This is not about Scharffen-Berger for cooking and baking. This is about eating chocolate, and it's serious business.
Let snobs say what they will, but milk chocolate's my favorite. No, it doesn't have enough flavanoids to kiss your heart back to life after artery-clogging food bliss. Yes, it's mixed with thickened, sweetened dairy that sullies the forbidden mambo that is life lived close to the nib. But it's the comfort food of the candy world.
Now that that's out of the way, let's get on to what you really want to know. What milk chocolate should you be eating?
At the high end, just say NO to Godiva. It's overprocessed. I'm not a fan of Joseph Schmidt either. The truffle innards are to die for, but the exterior is hard-crack shell with little flavor (where's the snap, Joseph, hmmm?). I put Lindt (Swiss) and Droste (Dutch) in the overprocessed and washed out flavor category, too. (Except for Lindt white chocolate with coconut, which is divine, but not really chocolate.) Toblerone had better watch itself. If it weren't for fillers, it'd be out on its sweet chocolate behind even when offered free to a bored mouth (and let's not fool ourselves -- it's made by Kraft). Then there's Perugina, an Italian offering. Just this side of brown wax--blech. I'm no big fan of Ghiradelli for the same reason (which came to San Francisco by way of Italy). Stick to gelato, Italy.
So what's good? Drumroll, please...
Weiss: It's heavy: creamy and smooth. The flavor is dense. And unlike the other big name brands that fool us into buying their products for packaging or social cache, Weiss sells subtly wrapped bars that depend on the know-how of centuries famous chocolatiers from Saint-Etienne, France. I very much prefer Weiss over the less stunning Valrhona (that's a French chocolate that stands up to cooking--and should stay in the pot).
Butlers: This Irish chocolate is milky, almost too milky, but its dairy heart beats softly with the brown rhythms of chocolate. You get the idea: melt in your mouth goodness.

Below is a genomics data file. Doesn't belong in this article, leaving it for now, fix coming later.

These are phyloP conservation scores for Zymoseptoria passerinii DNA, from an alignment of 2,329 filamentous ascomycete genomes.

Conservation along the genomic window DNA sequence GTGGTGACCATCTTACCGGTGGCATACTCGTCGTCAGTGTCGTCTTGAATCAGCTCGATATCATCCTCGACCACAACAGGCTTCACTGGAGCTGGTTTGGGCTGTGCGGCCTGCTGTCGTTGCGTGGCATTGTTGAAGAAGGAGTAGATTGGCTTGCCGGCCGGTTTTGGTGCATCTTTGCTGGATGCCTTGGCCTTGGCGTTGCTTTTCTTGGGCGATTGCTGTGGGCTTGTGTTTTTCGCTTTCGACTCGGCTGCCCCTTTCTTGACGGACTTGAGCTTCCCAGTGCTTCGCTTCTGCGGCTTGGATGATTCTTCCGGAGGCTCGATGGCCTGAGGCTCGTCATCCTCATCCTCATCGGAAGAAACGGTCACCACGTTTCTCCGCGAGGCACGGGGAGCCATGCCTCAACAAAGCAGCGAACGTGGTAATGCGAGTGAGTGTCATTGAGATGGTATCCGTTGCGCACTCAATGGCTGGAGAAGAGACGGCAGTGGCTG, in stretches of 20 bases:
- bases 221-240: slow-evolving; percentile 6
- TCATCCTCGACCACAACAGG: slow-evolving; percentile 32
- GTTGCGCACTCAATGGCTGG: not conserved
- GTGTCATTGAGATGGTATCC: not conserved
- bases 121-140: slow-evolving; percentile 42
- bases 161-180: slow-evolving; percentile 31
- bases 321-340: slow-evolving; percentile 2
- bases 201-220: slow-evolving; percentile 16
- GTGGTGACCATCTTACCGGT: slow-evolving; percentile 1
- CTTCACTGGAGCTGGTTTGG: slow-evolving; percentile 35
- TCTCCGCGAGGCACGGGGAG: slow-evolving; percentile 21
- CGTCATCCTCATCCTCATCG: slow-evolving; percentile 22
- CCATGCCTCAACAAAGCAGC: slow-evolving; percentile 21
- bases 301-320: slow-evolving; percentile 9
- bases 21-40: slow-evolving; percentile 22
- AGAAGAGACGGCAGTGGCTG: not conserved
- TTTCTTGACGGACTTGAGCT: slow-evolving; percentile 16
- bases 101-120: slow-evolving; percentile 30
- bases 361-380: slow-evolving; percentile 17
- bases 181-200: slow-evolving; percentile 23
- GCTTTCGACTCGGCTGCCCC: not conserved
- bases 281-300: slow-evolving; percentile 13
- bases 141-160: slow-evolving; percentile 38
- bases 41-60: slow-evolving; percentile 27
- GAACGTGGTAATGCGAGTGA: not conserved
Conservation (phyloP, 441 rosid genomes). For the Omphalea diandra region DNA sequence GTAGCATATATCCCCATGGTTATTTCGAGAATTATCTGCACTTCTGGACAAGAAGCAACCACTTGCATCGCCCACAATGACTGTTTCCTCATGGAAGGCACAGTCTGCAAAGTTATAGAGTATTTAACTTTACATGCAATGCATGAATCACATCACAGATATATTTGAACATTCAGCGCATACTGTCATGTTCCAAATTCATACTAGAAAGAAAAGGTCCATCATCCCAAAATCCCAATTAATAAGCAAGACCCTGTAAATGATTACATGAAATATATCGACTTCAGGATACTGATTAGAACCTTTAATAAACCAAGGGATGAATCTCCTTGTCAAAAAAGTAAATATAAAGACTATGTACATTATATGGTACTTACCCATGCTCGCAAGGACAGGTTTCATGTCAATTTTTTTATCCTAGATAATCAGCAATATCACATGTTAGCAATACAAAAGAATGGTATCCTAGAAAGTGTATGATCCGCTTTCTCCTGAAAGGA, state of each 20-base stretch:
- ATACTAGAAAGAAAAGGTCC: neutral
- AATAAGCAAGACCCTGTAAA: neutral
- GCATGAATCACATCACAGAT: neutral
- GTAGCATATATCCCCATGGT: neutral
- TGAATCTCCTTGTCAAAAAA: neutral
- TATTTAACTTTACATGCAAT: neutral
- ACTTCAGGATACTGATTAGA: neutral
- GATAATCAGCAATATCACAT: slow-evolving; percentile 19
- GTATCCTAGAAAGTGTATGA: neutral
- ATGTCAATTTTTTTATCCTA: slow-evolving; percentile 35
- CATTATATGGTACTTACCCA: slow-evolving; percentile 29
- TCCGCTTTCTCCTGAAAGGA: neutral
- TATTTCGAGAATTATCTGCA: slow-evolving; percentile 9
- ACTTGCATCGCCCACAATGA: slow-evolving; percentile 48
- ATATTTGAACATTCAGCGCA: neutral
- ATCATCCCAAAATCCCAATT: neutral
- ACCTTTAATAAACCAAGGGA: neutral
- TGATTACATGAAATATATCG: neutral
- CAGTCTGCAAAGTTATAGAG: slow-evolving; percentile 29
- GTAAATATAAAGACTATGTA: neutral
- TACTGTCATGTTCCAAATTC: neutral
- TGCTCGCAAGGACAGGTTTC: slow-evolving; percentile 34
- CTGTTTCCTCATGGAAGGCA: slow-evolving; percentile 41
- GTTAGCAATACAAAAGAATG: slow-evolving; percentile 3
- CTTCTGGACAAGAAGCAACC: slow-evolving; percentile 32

Green and Black's: Sweet, organic English goodness. Breaks cleanly, crisply, and packs flaaavor.
Valor: A Spanish chocolate that carries a deeper, roastier flavor than most milk chocolates. Combine this with dense but not overpowering creaminess and marcona almonds, and you're in heaven. One of my favorites.
Hachez: German chocolate so dark and deep, you won't want out of the mud. I was so moved after my first taste of Hachez, I wrote the company. Yes, really.
Dagoba: Another organic chocolate, this one from the U.S. I like it, but not quite as much as Green and Black's. The flavor's not as sharp. (Great website, btw -- worth a visit.)
Newman's Own: Yet another organic brand, this one touted by legendary actor and charitable food business pioneer Paul Newman. The man's got his face on some exceptionally good milk chocolate. It's sweeter in tone than some of the others here, but dreamy to the American palate. Moderately creamy. I have developed no resistance to its cocoa virus, despite years of suffering from Newman chocolate fever.
Cadbury: Cadbury's the Hershey's of England, and that's why the English have kicked our butts in the Chocolate Wars. Hershey's can't hold a candle to the creamy, straighforward chocolate goodness of a Cadbury's bar. I'm particularly fond of Fruit and Nut, but the Breakaway, the Roasted Almond, and Whole Nut will do juuust fine.
And now I'm going to be completely chi-chi in my own right, and recommend single origin chocolates. These chocolates are made from beans cultivated in a single location on the globe (although guaranteed to be within 10% of the equator, since that's where the beans grow). Whatever chocolatier manufactures them, single-origin bars offer a transcendent taste experience. Can you say "world peace" with your mouth full? Maybe not, but it'll be fun practicing.
Lake Champlaign Chocolates, which makes very good creamy, Butlers-esque American craft chocolates (their caramel isn't bad either), does single-origin chocolate well. But they're dark chocolate bars, so we can't technically count them here. And I haven't had the much touted Michel Cluizel, so I can't recommend them yet.
I do recommend Santander Columbian. You must taste this exquisite, delicate, honeyed confection to believe it. Here's what Chocosphere has to say about Santander:
"Chocolate Santander, the only single origin chocolate produced in Colombia and one of South America's most special, takes its name from the State of Santander, Eastern Colombia. The privileged terrains of the Andean mountains of Yariguies yields Colombia's best cacao, known by its exquisite and delicate flavor. This incomparable cacao is the result of the region's unique geographic and agricultural conditions...Cacao pods, in colorful yellows and reds, oranges, and violets, are hand harvested with scissors and forks, split-open with short machetes, sorted, fermented in wooden boxes, and then dried in the sun on wooden boards, all according to a centuries-old tradition that brings out the outstanding organoleptic attributes of Chocolate Santander." Ay me, and you thought Columbian coffee was good.
Tags: chocolate, chocolate review, food, food review, foodie, gourmet